onfirepro

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About onfirepro

  • Rank
    DCP Rookie
  • Birthday 10/12/1967

Profile Information

  • Your Favorite Corps
    cavaliers
  • Your Favorite All Time Corps Performance (Any)
    cavaliers 2002
  • Your Favorite Drum Corps Season
    1991
  • Gender
    Male
  • Location
    albuquerque, NM
  1. Lucky you! 89 Cavies are one of the most underrated shows in DCI history. It seems overshadowed by the competition between SC and Phantom that year. That Rutter show was gorgeous in every way. Drill, music, arrangement, and execution, all top notch.
  2. The first early 80's legacy DVD I bought was '83. It was extremely disappointing because of a lack of high visual camera work, so someone on the forum suggested that 82 was a good year. I bought it and couldn't be happier. So what would be some years between '80 and '99 that have plenty of high camera shots, and what would be some years to avoid?
  3. And it makes the corps sound weaker. Everything is a contrast, and the human ear is good at distinguishing what the natural volume of an instrument group should be. When we hear mallets and special effect percussion punching through at the same relative volume as the rest of the corps, it diminishes the perceived power of the brass. Maybe it should be called "pit and bugle corps."
  4. I'm glad you mentioned that. As the OP of the Cavies 1982 thread, I noticed the exact same thing. What a great line! Actually, that whole '82 show was across the board a very solid show. Not only were they loud, they were tight. A lot of credit to the arrangement. Really nice visual too. I don't think it was the instruments, I think they just had a competitive line with good instruction, and a reputation going back to the 70's to live up to.
  5. Actually, 82 was the year they opened with pines, it was '83 and '84 that they closed with it.
  6. You're right. When I listen straight through to all the corps in succession, with the three corps leading up to them (Bridgemen, Freelancers and Skyryders) the Cavies have a noticeable drop in brass quality. I hear some nastiness not just in the hornline, but phasing problems in the opener with the lower brass too, and an overall anemic brass sound in general. (with some intonation problems to boot). And either the Skyryders really came up a notch at championships, or the Cavaliers had a rough night, because the Cavies beat the Skyryders throughout the season in every single contest they were both in until championships.
  7. Exactly. That's a great quote, and some good thoughts. Thanks. And to sum up your other quote "For some the only glimpse. For some the... Umm well maybe that one doesn't work so well here. How about "How selfish soever man may be supposed, there are evidently some.... umm....ahhh maybe that doesn't work either. Well anyway, thanks!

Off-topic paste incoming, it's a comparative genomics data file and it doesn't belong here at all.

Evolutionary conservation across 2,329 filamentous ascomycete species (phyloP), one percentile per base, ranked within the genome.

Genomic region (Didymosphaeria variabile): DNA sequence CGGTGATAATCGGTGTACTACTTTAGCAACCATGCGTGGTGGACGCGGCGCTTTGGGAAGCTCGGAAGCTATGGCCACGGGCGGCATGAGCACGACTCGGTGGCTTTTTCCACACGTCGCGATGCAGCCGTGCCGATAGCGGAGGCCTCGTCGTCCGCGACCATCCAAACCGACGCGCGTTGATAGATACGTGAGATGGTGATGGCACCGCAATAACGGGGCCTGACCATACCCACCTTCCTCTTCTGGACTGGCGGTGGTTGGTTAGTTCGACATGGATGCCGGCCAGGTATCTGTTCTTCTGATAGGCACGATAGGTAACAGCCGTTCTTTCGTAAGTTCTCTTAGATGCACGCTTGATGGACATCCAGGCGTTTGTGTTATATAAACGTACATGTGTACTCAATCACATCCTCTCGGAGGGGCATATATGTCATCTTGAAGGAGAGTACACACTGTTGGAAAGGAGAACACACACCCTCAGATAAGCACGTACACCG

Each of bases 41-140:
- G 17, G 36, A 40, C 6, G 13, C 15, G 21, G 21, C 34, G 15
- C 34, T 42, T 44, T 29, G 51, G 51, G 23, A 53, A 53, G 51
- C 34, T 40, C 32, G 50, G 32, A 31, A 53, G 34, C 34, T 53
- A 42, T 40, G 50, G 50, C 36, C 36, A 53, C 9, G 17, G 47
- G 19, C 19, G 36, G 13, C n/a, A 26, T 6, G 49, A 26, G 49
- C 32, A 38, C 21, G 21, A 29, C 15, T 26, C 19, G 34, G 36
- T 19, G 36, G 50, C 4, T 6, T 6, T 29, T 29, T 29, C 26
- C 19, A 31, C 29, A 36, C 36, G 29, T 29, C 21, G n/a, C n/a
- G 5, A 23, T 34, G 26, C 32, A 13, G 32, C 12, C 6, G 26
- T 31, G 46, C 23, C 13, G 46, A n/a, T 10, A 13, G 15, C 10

8. I think it is. I think at both live shows and on the dvd's the pit is out of balance and is louder than it should be relative to the wind instruments. Even people I introduce drum corps for the first time complain that all those "bells and xylophones" as they call them are too noisy and distracting To many drum corps fans, this manipulation of gadgets and amplification detracts more than it adds. What's most impressive, I think, is the natural acoustic volumes of the various instruments being performed and blended in such a way as to be pleasing on the whole. I think that better embodies the spirit and tradition of drum corps. When I know that the tuba sound I'm hearing is being backed and supported by a synth, it's less impressive. When that "wall of sound" is being manipulated by mics and synthesizers, then I don't know how much is the pure power of the corps, and how much is attributed to the technical wizardry that is behind them. take a year like 1991 or 1992. There was so much power, dynamics, and subtleties in those shows. Everything came through loud and clear, yet there wasn't one amplifier or speaker helping any section. The soloists, sounded great. The sections, including pit, came through loud and clear. Not only did it not sound worse, it sounded better, IMO, both live and on the recordings. (I was there live, and I have the recordings). In this case, I'm referring to the kind of amplification occurring in DCI, where primarily one section is miked and the others are not. In your examples, those venues are exceptions, not the rule, and the entire band or orchestra is being miked as a whole, not individual sections. You even admit that they use them "at times." Again, it's the exception based on a specific entertainment purpose. Amplifying a DCI pit section seems to me like an answer to a question the fans, even knowledgeable ones, never asked. Were audiences really complaining that they couldn't hear the pit? Those instruments are plenty loud, and the pit places them right out front! '91 star even had pit players stroking a glockenspiel with violin bows. No problem hearing those, and there was no amplification there. We can disagree, and you can argue for the modern approach to drum corps,and I can argue for a more traditional approach, and it's all subjective. I just find the balance of pre 2004 corps to have a better blend and more natural sound as they work to achieve that power and balance without the need for amplification. In fact, in a world where amplification for "wow" effect is becoming more common, I think it would be a worthy badge of honor for Drum Corps to shun such things as a matter of principle, and be able to proudly proclaim "what you hear is us, all us, and only us. no help required"